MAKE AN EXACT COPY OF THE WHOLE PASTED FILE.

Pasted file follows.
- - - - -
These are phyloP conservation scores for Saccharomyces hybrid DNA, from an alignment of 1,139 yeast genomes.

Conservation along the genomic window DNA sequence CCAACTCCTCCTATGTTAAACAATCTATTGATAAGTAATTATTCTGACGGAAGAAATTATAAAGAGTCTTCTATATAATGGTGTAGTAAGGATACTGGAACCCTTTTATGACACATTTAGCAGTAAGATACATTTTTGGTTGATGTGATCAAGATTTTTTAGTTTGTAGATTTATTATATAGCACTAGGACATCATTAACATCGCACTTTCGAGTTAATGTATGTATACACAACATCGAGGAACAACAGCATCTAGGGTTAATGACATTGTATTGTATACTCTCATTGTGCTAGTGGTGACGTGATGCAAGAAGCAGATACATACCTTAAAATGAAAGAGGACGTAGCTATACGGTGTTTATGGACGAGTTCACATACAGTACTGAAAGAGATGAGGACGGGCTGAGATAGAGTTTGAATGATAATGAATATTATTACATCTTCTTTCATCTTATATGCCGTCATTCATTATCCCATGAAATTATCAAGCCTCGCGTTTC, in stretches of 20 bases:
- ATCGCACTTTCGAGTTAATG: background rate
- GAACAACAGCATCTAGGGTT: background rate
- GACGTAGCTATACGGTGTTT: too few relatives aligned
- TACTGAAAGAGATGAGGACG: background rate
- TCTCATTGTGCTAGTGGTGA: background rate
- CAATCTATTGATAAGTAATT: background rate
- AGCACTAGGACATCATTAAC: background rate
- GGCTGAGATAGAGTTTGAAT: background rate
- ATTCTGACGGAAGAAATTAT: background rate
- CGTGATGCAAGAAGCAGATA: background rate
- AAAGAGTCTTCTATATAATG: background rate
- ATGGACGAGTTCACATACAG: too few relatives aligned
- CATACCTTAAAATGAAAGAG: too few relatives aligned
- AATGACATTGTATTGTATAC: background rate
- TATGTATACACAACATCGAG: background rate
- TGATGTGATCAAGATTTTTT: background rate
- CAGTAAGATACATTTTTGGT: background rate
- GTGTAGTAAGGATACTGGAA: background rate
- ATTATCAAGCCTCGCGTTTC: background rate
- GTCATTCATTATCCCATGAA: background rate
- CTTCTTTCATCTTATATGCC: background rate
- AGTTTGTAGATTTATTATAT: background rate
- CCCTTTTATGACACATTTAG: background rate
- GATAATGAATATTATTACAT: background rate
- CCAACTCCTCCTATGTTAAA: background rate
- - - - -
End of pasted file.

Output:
These are phyloP conservation scores for Saccharomyces hybrid DNA, from an alignment of 1,139 yeast genomes.

Conservation along the genomic window DNA sequence CCAACTCCTCCTATGTTAAACAATCTATTGATAAGTAATTATTCTGACGGAAGAAATTATAAAGAGTCTTCTATATAATGGTGTAGTAAGGATACTGGAACCCTTTTATGACACATTTAGCAGTAAGATACATTTTTGGTTGATGTGATCAAGATTTTTTAGTTTGTAGATTTATTATATAGCACTAGGACATCATTAACATCGCACTTTCGAGTTAATGTATGTATACACAACATCGAGGAACAACAGCATCTAGGGTTAATGACATTGTATTGTATACTCTCATTGTGCTAGTGGTGACGTGATGCAAGAAGCAGATACATACCTTAAAATGAAAGAGGACGTAGCTATACGGTGTTTATGGACGAGTTCACATACAGTACTGAAAGAGATGAGGACGGGCTGAGATAGAGTTTGAATGATAATGAATATTATTACATCTTCTTTCATCTTATATGCCGTCATTCATTATCCCATGAAATTATCAAGCCTCGCGTTTC, in stretches of 20 bases:
- ATCGCACTTTCGAGTTAATG: background rate
- GAACAACAGCATCTAGGGTT: background rate
- GACGTAGCTATACGGTGTTT: too few relatives aligned
- TACTGAAAGAGATGAGGACG: background rate
- TCTCATTGTGCTAGTGGTGA: background rate
- CAATCTATTGATAAGTAATT: background rate
- AGCACTAGGACATCATTAAC: background rate
- GGCTGAGATAGAGTTTGAAT: background rate
- ATTCTGACGGAAGAAATTAT: background rate
- CGTGATGCAAGAAGCAGATA: background rate
- AAAGAGTCTTCTATATAATG: background rate
- ATGGACGAGTTCACATACAG: too few relatives aligned
- CATACCTTAAAATGAAAGAG: too few relatives aligned
- AATGACATTGTATTGTATAC: background rate
- TATGTATACACAACATCGAG: background rate
- TGATGTGATCAAGATTTTTT: background rate
- CAGTAAGATACATTTTTGGT: background rate
- GTGTAGTAAGGATACTGGAA: background rate
- ATTATCAAGCCTCGCGTTTC: background rate
- GTCATTCATTATCCCATGAA: background rate
- CTTCTTTCATCTTATATGCC: background rate
- AGTTTGTAGATTTATTATAT: background rate
- CCCTTTTATGACACATTTAG: background rate
- GATAATGAATATTATTACAT: background rate
- CCAACTCCTCCTATGTTAAA: background rate